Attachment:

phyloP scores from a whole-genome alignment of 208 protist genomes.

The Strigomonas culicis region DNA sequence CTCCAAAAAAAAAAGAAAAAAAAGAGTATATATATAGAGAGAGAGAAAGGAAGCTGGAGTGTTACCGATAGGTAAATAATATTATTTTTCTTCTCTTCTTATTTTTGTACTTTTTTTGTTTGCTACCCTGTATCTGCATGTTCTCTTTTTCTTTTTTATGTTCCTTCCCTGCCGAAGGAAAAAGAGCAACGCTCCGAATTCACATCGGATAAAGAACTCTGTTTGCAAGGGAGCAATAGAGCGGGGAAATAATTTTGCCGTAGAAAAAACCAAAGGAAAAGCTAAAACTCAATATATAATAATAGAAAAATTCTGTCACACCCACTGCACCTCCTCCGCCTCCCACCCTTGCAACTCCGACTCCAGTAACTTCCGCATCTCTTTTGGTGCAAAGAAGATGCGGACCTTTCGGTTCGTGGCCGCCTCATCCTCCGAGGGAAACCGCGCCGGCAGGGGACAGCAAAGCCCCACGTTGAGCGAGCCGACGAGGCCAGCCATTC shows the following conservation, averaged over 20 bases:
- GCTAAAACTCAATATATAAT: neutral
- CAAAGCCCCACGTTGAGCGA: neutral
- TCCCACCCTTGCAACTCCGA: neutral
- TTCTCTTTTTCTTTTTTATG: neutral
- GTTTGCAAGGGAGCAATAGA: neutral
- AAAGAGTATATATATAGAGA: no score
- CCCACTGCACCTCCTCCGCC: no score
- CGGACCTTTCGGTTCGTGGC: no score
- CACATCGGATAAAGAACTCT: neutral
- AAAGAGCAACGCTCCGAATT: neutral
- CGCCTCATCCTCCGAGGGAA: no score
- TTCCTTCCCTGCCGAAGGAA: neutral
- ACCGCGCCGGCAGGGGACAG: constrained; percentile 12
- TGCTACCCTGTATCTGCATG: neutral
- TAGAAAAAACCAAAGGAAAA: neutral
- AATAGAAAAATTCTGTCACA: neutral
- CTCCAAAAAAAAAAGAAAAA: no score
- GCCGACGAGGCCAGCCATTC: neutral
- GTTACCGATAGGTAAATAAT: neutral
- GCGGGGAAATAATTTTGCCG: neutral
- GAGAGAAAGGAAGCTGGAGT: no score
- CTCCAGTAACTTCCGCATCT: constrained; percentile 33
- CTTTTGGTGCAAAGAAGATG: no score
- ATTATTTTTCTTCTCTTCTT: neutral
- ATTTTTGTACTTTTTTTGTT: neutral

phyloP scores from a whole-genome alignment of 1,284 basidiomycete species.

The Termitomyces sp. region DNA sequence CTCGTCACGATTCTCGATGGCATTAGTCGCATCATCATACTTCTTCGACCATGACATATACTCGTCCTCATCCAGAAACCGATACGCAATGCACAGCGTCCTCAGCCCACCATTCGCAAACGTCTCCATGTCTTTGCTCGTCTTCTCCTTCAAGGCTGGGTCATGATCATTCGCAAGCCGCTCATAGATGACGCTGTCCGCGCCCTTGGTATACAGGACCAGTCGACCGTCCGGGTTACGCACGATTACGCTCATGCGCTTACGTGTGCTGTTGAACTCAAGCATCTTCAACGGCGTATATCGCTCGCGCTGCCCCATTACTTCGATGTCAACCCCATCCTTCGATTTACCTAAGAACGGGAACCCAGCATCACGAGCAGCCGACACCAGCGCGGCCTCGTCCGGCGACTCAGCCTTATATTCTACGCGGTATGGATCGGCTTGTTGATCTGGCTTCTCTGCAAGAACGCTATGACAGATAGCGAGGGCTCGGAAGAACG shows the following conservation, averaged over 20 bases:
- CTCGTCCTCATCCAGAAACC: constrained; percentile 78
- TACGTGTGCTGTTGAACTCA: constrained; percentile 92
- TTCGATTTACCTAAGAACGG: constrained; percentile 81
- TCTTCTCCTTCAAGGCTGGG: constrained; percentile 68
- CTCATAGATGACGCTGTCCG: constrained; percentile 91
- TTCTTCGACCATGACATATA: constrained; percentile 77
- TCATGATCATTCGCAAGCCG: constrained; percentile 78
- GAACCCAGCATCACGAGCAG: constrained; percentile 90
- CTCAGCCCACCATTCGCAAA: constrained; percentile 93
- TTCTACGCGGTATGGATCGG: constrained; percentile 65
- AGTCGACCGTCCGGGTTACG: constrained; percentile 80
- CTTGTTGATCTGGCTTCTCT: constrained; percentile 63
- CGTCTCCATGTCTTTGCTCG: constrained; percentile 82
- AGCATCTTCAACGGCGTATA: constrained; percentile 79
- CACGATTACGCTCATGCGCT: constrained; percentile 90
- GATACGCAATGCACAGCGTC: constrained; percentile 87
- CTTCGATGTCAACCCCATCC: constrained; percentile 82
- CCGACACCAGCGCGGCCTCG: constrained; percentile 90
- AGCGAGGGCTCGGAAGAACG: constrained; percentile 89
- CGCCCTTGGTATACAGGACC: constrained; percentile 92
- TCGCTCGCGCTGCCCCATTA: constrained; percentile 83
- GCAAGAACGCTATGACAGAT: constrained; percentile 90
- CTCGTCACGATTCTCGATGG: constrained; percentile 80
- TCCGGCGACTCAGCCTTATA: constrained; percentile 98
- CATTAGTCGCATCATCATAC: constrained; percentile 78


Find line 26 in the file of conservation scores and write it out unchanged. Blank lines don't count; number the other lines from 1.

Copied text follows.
- ATTATTTTTCTTCTCTTCTT: neutral